Disclosure: I do software for electronic control modules. Not automotive, but I have friends in the auto industry.

Like other complex machinary, cars and trucks can have several electronic control modules (ECM). So a questionable requirements manager could insert extra specifications in the requirements for multiple ECMs to implement a cheat. A devious enough manager could even hide the purpose from the engineers writing the requirements documents.

The engineers designing and implementing the ECMs almost always see only the requirements for the ECM they are responsible for.

For example, the engine controller engineers would not know the message commanding a "special performance mode" was really a "special status" message from another ECM. And that ECM's engineers would not know their module was sending anything other than a special status message. And the test engineers would not know that any of the ECMs they were commanding to "not interfere with out test" was, in turn, "commanding" the engine controller to use a "special performance mode".

This would make Mr Gru proud of his protege at VW.

Comment Re:Things to consider (Score 1) 191

I would like to see better sand-boxing in Android. Even if an app has a legit reason to access x, y and/or z, the option to divert the access to a "fake" x, y and/or z would be very useful. And each app would have its own sandbox, so the fakes are not shared between apps. The fakes would act like the the real things. For example, fake contacts would contain a few "preloaded" default contacts. It could even allow the app to add a very few contacts to the fake.

Any app that refused to work because it detected a fake should not be allowed.

Comment Re:Before you go off the deep end.. (Score 1) 117

This settlement is less than a tenth of the dollar amount necessary to actually punish these companies more than they benefited. And if you are a regular who doesn't punish someone more than they benefited, you are explicitly endorsing their behavior.

Also, companies often pass along the cost of fines to their customers.

Comment Re:Translations (Score 1) 394

There are a lot of people who thing they have no internet if there's no big blue E icon on the desktop. The same goes for document editing. If there's no MSWord icon, they don't have any document editing software period.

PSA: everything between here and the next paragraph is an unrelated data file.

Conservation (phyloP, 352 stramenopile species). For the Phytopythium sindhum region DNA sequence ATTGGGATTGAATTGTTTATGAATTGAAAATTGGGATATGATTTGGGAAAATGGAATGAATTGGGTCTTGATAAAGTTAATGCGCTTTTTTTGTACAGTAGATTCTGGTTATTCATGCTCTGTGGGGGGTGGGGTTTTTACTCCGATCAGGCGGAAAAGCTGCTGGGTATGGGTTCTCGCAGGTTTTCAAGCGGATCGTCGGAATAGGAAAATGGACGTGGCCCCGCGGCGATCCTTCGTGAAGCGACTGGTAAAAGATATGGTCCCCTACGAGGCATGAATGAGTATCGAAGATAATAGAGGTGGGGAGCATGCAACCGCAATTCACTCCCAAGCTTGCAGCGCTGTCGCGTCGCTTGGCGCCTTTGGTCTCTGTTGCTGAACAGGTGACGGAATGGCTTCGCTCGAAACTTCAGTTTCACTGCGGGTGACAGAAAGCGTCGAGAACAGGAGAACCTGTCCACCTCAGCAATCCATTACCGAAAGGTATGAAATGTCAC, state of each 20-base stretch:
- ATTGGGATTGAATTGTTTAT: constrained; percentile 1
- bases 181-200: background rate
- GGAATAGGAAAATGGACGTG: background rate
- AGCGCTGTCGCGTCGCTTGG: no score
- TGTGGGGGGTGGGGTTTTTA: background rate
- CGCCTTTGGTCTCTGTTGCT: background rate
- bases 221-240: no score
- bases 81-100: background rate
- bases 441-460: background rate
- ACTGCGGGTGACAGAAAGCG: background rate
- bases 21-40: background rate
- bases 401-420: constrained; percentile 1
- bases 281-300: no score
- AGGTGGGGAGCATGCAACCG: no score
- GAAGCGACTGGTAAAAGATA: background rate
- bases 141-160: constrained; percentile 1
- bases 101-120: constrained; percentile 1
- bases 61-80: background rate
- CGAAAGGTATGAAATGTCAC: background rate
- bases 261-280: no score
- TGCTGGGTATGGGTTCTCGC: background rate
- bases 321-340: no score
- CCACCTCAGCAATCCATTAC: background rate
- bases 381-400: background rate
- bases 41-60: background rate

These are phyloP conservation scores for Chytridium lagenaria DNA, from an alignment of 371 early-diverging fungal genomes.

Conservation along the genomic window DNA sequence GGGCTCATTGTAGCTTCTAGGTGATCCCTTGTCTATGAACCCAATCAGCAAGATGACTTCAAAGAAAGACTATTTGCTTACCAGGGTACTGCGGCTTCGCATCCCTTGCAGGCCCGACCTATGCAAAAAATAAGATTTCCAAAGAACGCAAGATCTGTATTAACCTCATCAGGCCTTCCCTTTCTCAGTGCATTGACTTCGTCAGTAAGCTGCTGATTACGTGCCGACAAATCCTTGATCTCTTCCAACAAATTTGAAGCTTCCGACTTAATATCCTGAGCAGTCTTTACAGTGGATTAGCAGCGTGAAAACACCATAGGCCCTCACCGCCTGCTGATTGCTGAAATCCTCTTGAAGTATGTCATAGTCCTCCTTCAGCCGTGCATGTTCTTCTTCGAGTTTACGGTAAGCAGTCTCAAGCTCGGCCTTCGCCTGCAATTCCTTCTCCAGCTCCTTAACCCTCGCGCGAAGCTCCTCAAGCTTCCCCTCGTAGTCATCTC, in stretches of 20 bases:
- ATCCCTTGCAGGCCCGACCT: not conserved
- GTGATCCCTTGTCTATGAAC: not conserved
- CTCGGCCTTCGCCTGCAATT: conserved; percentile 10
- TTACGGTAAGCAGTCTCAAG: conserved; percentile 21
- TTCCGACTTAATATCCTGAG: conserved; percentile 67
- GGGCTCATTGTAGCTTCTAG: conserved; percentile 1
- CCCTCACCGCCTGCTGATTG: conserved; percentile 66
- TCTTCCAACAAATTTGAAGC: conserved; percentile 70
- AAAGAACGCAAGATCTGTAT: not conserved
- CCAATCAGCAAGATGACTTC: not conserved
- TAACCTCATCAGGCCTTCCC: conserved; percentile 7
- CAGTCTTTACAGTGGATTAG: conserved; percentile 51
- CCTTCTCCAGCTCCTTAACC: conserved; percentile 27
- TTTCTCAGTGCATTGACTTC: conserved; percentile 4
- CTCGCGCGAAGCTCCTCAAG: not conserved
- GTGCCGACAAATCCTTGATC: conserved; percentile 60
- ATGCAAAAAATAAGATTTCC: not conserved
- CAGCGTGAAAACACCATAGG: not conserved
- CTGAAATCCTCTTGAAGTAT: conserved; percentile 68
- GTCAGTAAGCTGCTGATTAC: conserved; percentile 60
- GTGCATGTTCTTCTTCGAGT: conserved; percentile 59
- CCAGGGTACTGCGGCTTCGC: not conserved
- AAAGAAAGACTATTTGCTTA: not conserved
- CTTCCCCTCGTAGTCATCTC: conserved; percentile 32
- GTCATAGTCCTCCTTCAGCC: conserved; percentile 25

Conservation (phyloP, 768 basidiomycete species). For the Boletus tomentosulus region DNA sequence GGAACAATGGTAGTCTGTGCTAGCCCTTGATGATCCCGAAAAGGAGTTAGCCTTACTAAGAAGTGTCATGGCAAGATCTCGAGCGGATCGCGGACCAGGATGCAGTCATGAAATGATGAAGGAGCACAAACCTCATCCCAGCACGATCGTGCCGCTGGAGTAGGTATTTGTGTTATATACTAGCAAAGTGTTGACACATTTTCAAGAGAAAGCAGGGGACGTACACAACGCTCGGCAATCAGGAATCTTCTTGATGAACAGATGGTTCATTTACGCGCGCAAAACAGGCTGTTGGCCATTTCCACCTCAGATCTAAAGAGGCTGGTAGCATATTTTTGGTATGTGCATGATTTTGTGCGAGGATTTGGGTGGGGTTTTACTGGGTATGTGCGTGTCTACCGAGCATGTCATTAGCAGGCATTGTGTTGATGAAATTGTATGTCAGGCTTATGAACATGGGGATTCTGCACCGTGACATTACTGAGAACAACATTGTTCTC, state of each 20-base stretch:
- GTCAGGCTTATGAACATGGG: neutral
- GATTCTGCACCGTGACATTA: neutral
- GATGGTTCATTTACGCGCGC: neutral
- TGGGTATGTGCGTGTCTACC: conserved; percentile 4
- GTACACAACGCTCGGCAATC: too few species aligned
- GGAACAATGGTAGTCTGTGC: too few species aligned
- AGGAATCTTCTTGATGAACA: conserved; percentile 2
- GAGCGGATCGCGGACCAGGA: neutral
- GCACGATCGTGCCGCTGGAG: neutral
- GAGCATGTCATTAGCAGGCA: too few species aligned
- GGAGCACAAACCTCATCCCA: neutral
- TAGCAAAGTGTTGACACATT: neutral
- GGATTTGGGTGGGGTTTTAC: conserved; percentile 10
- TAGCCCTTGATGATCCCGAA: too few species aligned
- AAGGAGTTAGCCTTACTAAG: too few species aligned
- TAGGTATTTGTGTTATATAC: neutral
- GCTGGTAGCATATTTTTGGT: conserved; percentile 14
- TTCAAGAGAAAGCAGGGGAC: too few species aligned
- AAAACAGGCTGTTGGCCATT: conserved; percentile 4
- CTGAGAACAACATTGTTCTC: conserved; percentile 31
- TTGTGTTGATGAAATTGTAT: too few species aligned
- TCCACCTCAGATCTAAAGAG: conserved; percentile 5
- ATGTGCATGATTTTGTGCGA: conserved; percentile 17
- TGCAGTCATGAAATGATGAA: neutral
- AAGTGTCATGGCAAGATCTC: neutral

I did an experiment once. Coworkers would look at my (Linux) PC's desktop and say "Other than FireFox, I can't find anything on your desktop." So, one day, I changed the icons to ones that looked very similar to ones on MS Windows. Those same coworkers were then able to understand my PC's desktop, many asking when did I switch to Windows. When I told them I had only changed the icons, they responded "Why don't Linux PCs always like a normal PC?"

I changed the icons back. And despite having seen, for example, my "start" menu button is in the same lower left corner their "start" menu buttons are, because mine has a penguin icon, not "Start" (nor the "Microsoft flag"), they can't find it.

FWIW, years ago, I read a review of Red Hat Linux (which was using KDE at the time) by a MS Windows user. One thing he said was "I like that it has multiple 'Start' menus."

Comment Re:Bank admits error? (Score 1) 96

For the life of me I don't understand why Chase, Capital One, or Bank of America have any retail customers at all.

They seem to be buying the small banks. At least that keeps happening to every bank I've been a customer of.

So I joined a credit union. but it is just a vassal of one of the mega banks. Found that out while reviewing a transaction summary from the web hosting company I used to use. My payments were listed as coming from one of the mega banks. When I asked at the credit union, they told me that the CU had a master account with the mega bank and all the members' CU accounts were actually accounts at the mega bank, managed as subaccounts of the CU's master account. I do get the benefit of lower fees as negotiated by the CU, but the mega bank still processes my payments and deposits the same as if I were a retail customer of the mega bank.

Comment Re:Makes sense (Score 1) 395

Oh really? My grandparents would say "sorry to drop by uninvited". Seriously. And they sure as hell wouldn't call at meal times - even on the phone (there was no internets when they were alive). I have no idea what my great-grandparents would have thought. No pre-teen pregnancies in my family that I know of.

Well, I know a co-op student, where I work, who has 2, still living, great grand parents. They are over 100. Her parents, grand parents and great grand parents were in their early to mid 20s when they had children.

They grew up in a time when there were 2 "snail mail" deliveries per day, so they could send/receive invitations for same evening - or the next day, if a reply was needed (they didn't have phones as those were a luxury back then). While unanounce/univited visits's to friend's homes was infrequent, meeting friends and other people in parks was routine. Visting people's offices unannounced/univited was also routine. The vast majority of their interaction with other people was "real time" and not pre-arranged. Even now, they talk alot on the telephone with friends and family. Also, they use email (with fullsized, high contrast keyboards) and voicemail. With the voice control feature, they can make calls from their smart phones, but that's their only cellphone use. They only send/receive text messages via an email/sms gateway.

Even though they use text/email messages, they still prefer non-pre-arranged, "real time" intereaction with other people. They neither like nor dislike this new etiquit. And they are not baffled by it.

"From there to here, from here to there, funny things are everywhere." -- Dr. Seuss